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October 27, 2010 / fayafshar

How long before you give up on a website?

They say that most people spend less than 1 minute searching, browsing and clicking through a website before giving up and leaving.

Recently CityRail streamlined their long term ticket purchasing process, by selling tickets without getting any customer details, and then asking customers to go onto the CityRail website and register their details in case they lose their ticket. This sounded like a great idea to me initially, because i didn’t want to hold up other commuters waiting inline behind me while i filled in a long paper form (which is why they went electronic).

The problem is, the CityRail website makes this impossible to do. There is no way of figuring out where to register when you land on their homepage. None of the global navigation drop down menus include anything about registering. There is nothing in the footer either.CityRail NSW homepage

I even tried clicking on ‘My CityRail’, thinking there would be some logging in mechanism that might then let me register my ticket, but no luck.

My CityRail landing page

Even the FAQs list is of no help. My last hope was ‘About CityRail’ thinking there might be something useful in there, but no luck.

So its ironic that this huge revenue collecting organisation tells commuters to ‘remember to register online as we won’t be able to help you if you lose your ticket’ but effectively makes it impossible for commuters to register their tickets.

It almost sounds like they prefer not to honour refunds for lost tickets, judging by the design of the website. After all, it would be a win for CityRail if i lose my $1,630 ticket and then buy another one to replace it with!

Something as important as this should always be accessible either from ‘My CityRail’, a tool bar of some sort as well as the footer and homepage in general. It would be so easy to fix and reduce the frustration of end users, if some usability testing had been completed on the website. And i’m sure this fix would reduce the number of calls to their contact centre as well!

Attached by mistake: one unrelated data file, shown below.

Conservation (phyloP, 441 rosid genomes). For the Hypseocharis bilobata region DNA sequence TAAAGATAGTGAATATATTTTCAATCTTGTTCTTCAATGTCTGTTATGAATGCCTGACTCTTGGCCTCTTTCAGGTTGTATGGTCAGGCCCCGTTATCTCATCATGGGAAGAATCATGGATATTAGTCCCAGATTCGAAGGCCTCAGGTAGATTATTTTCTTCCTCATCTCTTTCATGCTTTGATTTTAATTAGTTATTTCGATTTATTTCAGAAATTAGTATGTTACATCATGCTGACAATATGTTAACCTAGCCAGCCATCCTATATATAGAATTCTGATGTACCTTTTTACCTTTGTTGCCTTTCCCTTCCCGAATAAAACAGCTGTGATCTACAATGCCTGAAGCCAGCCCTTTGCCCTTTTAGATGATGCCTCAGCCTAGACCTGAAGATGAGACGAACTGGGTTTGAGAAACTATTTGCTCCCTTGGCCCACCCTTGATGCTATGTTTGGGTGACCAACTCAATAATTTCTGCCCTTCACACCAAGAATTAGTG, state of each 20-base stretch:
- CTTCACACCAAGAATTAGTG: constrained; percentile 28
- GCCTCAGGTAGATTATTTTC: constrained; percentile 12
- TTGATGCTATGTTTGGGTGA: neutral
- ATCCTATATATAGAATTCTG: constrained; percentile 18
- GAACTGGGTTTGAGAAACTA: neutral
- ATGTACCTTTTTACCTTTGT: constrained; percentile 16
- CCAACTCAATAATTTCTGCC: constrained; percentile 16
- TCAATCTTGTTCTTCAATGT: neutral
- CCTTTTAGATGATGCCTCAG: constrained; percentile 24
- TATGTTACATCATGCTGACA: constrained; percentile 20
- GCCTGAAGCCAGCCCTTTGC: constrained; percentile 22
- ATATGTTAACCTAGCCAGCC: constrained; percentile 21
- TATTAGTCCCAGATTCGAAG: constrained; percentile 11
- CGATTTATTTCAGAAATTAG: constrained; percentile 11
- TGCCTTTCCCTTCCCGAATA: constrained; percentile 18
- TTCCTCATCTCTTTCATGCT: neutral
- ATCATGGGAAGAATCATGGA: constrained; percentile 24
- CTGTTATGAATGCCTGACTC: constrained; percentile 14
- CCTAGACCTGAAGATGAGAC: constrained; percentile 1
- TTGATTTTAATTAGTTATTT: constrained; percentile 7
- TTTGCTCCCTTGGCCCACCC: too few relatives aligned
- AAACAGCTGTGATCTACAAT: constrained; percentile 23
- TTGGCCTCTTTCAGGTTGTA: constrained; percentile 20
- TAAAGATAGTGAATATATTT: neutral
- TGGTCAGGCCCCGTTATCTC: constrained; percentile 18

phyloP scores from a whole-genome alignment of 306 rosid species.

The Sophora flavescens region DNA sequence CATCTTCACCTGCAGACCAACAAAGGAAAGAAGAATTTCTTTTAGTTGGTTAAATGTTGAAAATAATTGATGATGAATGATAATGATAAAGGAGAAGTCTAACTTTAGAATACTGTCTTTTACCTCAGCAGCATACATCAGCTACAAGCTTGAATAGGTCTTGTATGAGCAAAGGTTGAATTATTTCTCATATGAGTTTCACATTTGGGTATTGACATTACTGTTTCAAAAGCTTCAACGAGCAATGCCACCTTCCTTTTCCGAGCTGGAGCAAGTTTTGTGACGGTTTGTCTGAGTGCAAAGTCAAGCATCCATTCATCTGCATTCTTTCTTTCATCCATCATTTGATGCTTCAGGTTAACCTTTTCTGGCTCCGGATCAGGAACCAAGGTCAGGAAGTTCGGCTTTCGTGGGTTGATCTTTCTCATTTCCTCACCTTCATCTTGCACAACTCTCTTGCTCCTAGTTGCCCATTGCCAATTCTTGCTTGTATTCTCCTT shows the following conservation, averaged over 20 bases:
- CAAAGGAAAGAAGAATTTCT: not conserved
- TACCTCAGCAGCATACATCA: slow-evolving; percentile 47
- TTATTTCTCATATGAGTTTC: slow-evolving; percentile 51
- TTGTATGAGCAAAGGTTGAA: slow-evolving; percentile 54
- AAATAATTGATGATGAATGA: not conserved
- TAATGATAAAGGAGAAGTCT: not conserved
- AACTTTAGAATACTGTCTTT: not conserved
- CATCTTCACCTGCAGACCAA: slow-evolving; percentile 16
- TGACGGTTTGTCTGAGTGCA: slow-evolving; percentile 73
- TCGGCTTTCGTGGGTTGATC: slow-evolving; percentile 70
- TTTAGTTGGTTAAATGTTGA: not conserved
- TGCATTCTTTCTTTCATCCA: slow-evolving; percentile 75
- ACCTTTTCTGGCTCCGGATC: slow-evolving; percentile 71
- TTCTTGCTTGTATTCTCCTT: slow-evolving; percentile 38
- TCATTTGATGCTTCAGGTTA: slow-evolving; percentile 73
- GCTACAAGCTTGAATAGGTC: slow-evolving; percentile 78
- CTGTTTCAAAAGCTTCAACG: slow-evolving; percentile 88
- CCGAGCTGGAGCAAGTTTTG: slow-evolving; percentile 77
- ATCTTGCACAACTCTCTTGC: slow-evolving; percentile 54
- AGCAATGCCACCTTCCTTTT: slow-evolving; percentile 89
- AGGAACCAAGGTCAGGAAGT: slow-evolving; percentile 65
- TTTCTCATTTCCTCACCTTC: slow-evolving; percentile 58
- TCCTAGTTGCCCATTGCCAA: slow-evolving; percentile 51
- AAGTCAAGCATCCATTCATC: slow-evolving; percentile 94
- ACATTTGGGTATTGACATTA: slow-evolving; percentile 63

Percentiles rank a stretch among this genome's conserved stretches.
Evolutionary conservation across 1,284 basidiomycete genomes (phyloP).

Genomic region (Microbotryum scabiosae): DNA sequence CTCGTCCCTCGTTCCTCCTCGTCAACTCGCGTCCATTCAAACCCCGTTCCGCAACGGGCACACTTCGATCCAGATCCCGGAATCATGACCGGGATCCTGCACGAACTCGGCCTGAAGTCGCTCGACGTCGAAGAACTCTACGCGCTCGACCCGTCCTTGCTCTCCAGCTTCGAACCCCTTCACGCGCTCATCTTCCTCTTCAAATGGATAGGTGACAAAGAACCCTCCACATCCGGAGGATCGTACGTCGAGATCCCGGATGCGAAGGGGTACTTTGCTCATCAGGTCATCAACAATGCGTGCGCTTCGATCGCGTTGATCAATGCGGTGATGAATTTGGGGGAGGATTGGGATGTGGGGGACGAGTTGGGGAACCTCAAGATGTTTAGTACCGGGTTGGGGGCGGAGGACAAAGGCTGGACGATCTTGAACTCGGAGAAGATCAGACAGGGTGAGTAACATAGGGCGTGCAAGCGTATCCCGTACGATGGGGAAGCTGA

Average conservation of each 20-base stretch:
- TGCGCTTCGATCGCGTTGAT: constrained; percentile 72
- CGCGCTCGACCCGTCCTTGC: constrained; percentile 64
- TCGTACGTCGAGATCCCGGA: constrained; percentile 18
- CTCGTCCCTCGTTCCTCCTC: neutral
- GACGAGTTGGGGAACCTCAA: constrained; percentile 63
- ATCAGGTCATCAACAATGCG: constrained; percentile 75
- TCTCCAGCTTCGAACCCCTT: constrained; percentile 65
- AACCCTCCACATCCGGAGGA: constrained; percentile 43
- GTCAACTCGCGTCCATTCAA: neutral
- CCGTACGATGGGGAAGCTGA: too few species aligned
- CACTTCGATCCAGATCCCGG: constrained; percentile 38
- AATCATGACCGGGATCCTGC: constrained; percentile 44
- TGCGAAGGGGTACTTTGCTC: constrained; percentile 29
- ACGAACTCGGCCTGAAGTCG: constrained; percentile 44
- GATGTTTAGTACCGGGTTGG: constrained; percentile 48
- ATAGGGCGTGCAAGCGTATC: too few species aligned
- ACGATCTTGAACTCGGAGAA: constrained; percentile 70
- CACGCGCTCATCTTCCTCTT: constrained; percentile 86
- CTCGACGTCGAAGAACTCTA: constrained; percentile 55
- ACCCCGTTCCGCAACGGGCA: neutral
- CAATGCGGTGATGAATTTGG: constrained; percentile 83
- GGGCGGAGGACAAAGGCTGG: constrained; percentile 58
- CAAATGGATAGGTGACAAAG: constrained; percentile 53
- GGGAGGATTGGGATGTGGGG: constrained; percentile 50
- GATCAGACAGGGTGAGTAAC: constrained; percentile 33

PS: after clicking on every link i could find on the site, i eventually clicked on ‘Tickets Online’ which took me to some sort of login page, which had a link to the registration page. It took 30 minutes to find, so perhaps the idea is that all commuters will have no choice but to click around top find the registration page… afterall the tickets cost a fair bit.

So to back to my original question, how long before you give up on a website?? I guess it depends on how badly you need to find a solution to your problem and how much time you have on your hands.

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9 Comments

Leave a Comment
  1. Scott Dunstan / Oct 28 2010 9:25 am

    Great post Fay

  2. fay afshar / Oct 28 2010 9:40 am

    Thanks Scott 🙂

  3. Franki Chamaki / Oct 28 2010 12:25 pm

    Totally agree with you Fay and good post.

    Its very difficult to find that registration plus the online experience is seamlessly integrated with offline (ie train station). They need to be complete review of the customer experience pathways to purchasing tickets including creating persona for specific ‘types’ of train users and map all their need including pre-paid and registration. Its seems things are half baked.

    Love you work.

    • Franki Chamaki / Oct 28 2010 4:00 pm

      Updated, I meant to say “online experience is NOT seamlessly integrated”

      • fay afshar / Oct 28 2010 4:18 pm

        Thanks Franki, yes i totally agree

  4. Mike Feghali / Oct 28 2010 4:26 pm

    Thanks Fay, great post.

    Did “They” say that? 🙂

    • fay afshar / Oct 29 2010 9:49 am

      🙂 yes yes i know i should have qouted the exact source, but i honestly didn’t have a week to search for the Neilsen stats. I needed to publish the post while it was still fresh in my mind.
      But we all know how impatient users are online 😉

  5. koonkii / Jan 3 2011 10:11 pm

    Cool post Fay, I didn’t know you had a blog =P

    I thought the same thing when I first tried to register a ticket lol
    I always forget the password coz it made me use one that I don’t normally use
    So annoying! =\

    • fay afshar / Jan 3 2011 11:34 pm

      Ahh yes, the good old impossible password requests. Don’t get me started on websites/apps that ask for passwords with ridiculous rules. They don’t initially tell you what the rules are, make you think up a password, press Submit and then throw an ugly error saying “your password must be 5.5 characters long, with upper case and lower case use, as well as numbers, and while you’re at it, throw in some $#%^&@!”
      I should blog about this…. hehe

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